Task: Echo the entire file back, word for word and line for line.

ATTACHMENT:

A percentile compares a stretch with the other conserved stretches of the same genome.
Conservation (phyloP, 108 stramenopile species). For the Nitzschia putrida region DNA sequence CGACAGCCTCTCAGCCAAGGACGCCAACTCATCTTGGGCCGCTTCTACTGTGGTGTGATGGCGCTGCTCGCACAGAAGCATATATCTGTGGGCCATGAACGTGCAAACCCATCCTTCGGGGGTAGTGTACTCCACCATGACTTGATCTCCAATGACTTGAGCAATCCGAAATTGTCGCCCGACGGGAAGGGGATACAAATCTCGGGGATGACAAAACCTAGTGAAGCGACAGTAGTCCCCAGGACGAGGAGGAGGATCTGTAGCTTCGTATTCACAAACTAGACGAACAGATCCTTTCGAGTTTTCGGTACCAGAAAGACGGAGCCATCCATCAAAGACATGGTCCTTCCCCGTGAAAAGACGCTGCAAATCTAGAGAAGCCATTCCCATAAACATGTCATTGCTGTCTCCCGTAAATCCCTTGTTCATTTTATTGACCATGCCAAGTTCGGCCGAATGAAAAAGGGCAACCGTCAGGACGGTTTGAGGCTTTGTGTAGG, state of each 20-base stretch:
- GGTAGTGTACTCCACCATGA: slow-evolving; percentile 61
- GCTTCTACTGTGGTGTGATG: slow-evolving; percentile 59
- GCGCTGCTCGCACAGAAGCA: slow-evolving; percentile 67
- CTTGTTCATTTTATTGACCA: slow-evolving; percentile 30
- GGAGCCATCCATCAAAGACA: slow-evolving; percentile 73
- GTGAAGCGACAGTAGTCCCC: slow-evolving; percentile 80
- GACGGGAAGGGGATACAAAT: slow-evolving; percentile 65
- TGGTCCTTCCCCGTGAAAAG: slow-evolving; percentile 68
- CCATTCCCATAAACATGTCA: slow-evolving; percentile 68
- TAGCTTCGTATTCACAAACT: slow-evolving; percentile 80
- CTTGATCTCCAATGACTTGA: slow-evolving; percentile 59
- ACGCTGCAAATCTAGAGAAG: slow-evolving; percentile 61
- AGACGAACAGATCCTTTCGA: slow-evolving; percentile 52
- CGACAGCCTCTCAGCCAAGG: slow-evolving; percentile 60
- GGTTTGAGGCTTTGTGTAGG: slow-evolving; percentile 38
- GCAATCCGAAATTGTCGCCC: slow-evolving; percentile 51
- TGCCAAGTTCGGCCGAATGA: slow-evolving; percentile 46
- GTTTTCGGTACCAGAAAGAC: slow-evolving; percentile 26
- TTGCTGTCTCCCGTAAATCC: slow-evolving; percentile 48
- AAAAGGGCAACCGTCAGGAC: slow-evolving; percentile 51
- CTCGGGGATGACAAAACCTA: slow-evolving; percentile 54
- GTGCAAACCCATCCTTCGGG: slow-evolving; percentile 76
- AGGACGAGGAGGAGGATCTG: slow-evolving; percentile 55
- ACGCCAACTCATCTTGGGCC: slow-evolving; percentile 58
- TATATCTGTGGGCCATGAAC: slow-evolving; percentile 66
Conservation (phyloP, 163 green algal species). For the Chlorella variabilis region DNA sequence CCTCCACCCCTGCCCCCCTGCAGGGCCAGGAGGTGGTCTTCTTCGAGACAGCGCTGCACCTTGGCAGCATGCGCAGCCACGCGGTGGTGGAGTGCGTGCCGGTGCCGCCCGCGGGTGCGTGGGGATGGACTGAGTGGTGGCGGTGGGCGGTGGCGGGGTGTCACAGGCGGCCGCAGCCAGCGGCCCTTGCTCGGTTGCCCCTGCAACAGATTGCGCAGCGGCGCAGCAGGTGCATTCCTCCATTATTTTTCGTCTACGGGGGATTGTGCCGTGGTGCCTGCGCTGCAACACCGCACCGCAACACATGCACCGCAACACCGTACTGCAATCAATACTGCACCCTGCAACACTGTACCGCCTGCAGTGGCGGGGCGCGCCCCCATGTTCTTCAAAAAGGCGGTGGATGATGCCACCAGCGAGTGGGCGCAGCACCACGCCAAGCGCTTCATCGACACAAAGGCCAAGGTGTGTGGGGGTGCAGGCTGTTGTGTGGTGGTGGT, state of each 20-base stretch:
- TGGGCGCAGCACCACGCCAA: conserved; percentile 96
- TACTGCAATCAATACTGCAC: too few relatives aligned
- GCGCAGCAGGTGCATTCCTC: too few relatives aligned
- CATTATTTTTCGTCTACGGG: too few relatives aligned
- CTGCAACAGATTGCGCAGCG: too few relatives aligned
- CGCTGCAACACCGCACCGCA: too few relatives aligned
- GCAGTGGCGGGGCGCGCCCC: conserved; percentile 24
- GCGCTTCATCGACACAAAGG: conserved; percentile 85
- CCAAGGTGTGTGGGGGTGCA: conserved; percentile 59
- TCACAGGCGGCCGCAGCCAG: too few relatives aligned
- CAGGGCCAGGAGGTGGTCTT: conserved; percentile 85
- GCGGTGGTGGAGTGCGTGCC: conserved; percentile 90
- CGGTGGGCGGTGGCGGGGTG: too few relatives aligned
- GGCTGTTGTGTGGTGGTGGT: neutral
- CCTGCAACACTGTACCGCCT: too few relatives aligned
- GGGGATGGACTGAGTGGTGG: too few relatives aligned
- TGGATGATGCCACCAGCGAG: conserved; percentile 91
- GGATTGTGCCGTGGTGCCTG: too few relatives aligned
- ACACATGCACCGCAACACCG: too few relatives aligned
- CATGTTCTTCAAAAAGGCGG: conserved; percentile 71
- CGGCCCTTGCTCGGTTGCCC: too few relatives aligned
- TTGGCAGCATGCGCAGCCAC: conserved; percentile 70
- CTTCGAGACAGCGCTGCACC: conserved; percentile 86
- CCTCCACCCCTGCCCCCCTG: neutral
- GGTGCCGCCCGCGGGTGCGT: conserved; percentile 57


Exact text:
A percentile compares a stretch with the other conserved stretches of the same genome.
Conservation (phyloP, 108 stramenopile species). For the Nitzschia putrida region DNA sequence CGACAGCCTCTCAGCCAAGGACGCCAACTCATCTTGGGCCGCTTCTACTGTGGTGTGATGGCGCTGCTCGCACAGAAGCATATATCTGTGGGCCATGAACGTGCAAACCCATCCTTCGGGGGTAGTGTACTCCACCATGACTTGATCTCCAATGACTTGAGCAATCCGAAATTGTCGCCCGACGGGAAGGGGATACAAATCTCGGGGATGACAAAACCTAGTGAAGCGACAGTAGTCCCCAGGACGAGGAGGAGGATCTGTAGCTTCGTATTCACAAACTAGACGAACAGATCCTTTCGAGTTTTCGGTACCAGAAAGACGGAGCCATCCATCAAAGACATGGTCCTTCCCCGTGAAAAGACGCTGCAAATCTAGAGAAGCCATTCCCATAAACATGTCATTGCTGTCTCCCGTAAATCCCTTGTTCATTTTATTGACCATGCCAAGTTCGGCCGAATGAAAAAGGGCAACCGTCAGGACGGTTTGAGGCTTTGTGTAGG, state of each 20-base stretch:
- GGTAGTGTACTCCACCATGA: slow-evolving; percentile 61
- GCTTCTACTGTGGTGTGATG: slow-evolving; percentile 59
- GCGCTGCTCGCACAGAAGCA: slow-evolving; percentile 67
- CTTGTTCATTTTATTGACCA: slow-evolving; percentile 30
- GGAGCCATCCATCAAAGACA: slow-evolving; percentile 73
- GTGAAGCGACAGTAGTCCCC: slow-evolving; percentile 80
- GACGGGAAGGGGATACAAAT: slow-evolving; percentile 65
- TGGTCCTTCCCCGTGAAAAG: slow-evolving; percentile 68
- CCATTCCCATAAACATGTCA: slow-evolving; percentile 68
- TAGCTTCGTATTCACAAACT: slow-evolving; percentile 80
- CTTGATCTCCAATGACTTGA: slow-evolving; percentile 59
- ACGCTGCAAATCTAGAGAAG: slow-evolving; percentile 61
- AGACGAACAGATCCTTTCGA: slow-evolving; percentile 52
- CGACAGCCTCTCAGCCAAGG: slow-evolving; percentile 60
- GGTTTGAGGCTTTGTGTAGG: slow-evolving; percentile 38
- GCAATCCGAAATTGTCGCCC: slow-evolving; percentile 51
- TGCCAAGTTCGGCCGAATGA: slow-evolving; percentile 46
- GTTTTCGGTACCAGAAAGAC: slow-evolving; percentile 26
- TTGCTGTCTCCCGTAAATCC: slow-evolving; percentile 48
- AAAAGGGCAACCGTCAGGAC: slow-evolving; percentile 51
- CTCGGGGATGACAAAACCTA: slow-evolving; percentile 54
- GTGCAAACCCATCCTTCGGG: slow-evolving; percentile 76
- AGGACGAGGAGGAGGATCTG: slow-evolving; percentile 55
- ACGCCAACTCATCTTGGGCC: slow-evolving; percentile 58
- TATATCTGTGGGCCATGAAC: slow-evolving; percentile 66
Conservation (phyloP, 163 green algal species). For the Chlorella variabilis region DNA sequence CCTCCACCCCTGCCCCCCTGCAGGGCCAGGAGGTGGTCTTCTTCGAGACAGCGCTGCACCTTGGCAGCATGCGCAGCCACGCGGTGGTGGAGTGCGTGCCGGTGCCGCCCGCGGGTGCGTGGGGATGGACTGAGTGGTGGCGGTGGGCGGTGGCGGGGTGTCACAGGCGGCCGCAGCCAGCGGCCCTTGCTCGGTTGCCCCTGCAACAGATTGCGCAGCGGCGCAGCAGGTGCATTCCTCCATTATTTTTCGTCTACGGGGGATTGTGCCGTGGTGCCTGCGCTGCAACACCGCACCGCAACACATGCACCGCAACACCGTACTGCAATCAATACTGCACCCTGCAACACTGTACCGCCTGCAGTGGCGGGGCGCGCCCCCATGTTCTTCAAAAAGGCGGTGGATGATGCCACCAGCGAGTGGGCGCAGCACCACGCCAAGCGCTTCATCGACACAAAGGCCAAGGTGTGTGGGGGTGCAGGCTGTTGTGTGGTGGTGGT, state of each 20-base stretch:
- TGGGCGCAGCACCACGCCAA: conserved; percentile 96
- TACTGCAATCAATACTGCAC: too few relatives aligned
- GCGCAGCAGGTGCATTCCTC: too few relatives aligned
- CATTATTTTTCGTCTACGGG: too few relatives aligned
- CTGCAACAGATTGCGCAGCG: too few relatives aligned
- CGCTGCAACACCGCACCGCA: too few relatives aligned
- GCAGTGGCGGGGCGCGCCCC: conserved; percentile 24
- GCGCTTCATCGACACAAAGG: conserved; percentile 85
- CCAAGGTGTGTGGGGGTGCA: conserved; percentile 59
- TCACAGGCGGCCGCAGCCAG: too few relatives aligned
- CAGGGCCAGGAGGTGGTCTT: conserved; percentile 85
- GCGGTGGTGGAGTGCGTGCC: conserved; percentile 90
- CGGTGGGCGGTGGCGGGGTG: too few relatives aligned
- GGCTGTTGTGTGGTGGTGGT: neutral
- CCTGCAACACTGTACCGCCT: too few relatives aligned
- GGGGATGGACTGAGTGGTGG: too few relatives aligned
- TGGATGATGCCACCAGCGAG: conserved; percentile 91
- GGATTGTGCCGTGGTGCCTG: too few relatives aligned
- ACACATGCACCGCAACACCG: too few relatives aligned
- CATGTTCTTCAAAAAGGCGG: conserved; percentile 71
- CGGCCCTTGCTCGGTTGCCC: too few relatives aligned
- TTGGCAGCATGCGCAGCCAC: conserved; percentile 70
- CTTCGAGACAGCGCTGCACC: conserved; percentile 86
- CCTCCACCCCTGCCCCCCTG: neutral
- GGTGCCGCCCGCGGGTGCGT: conserved; percentile 57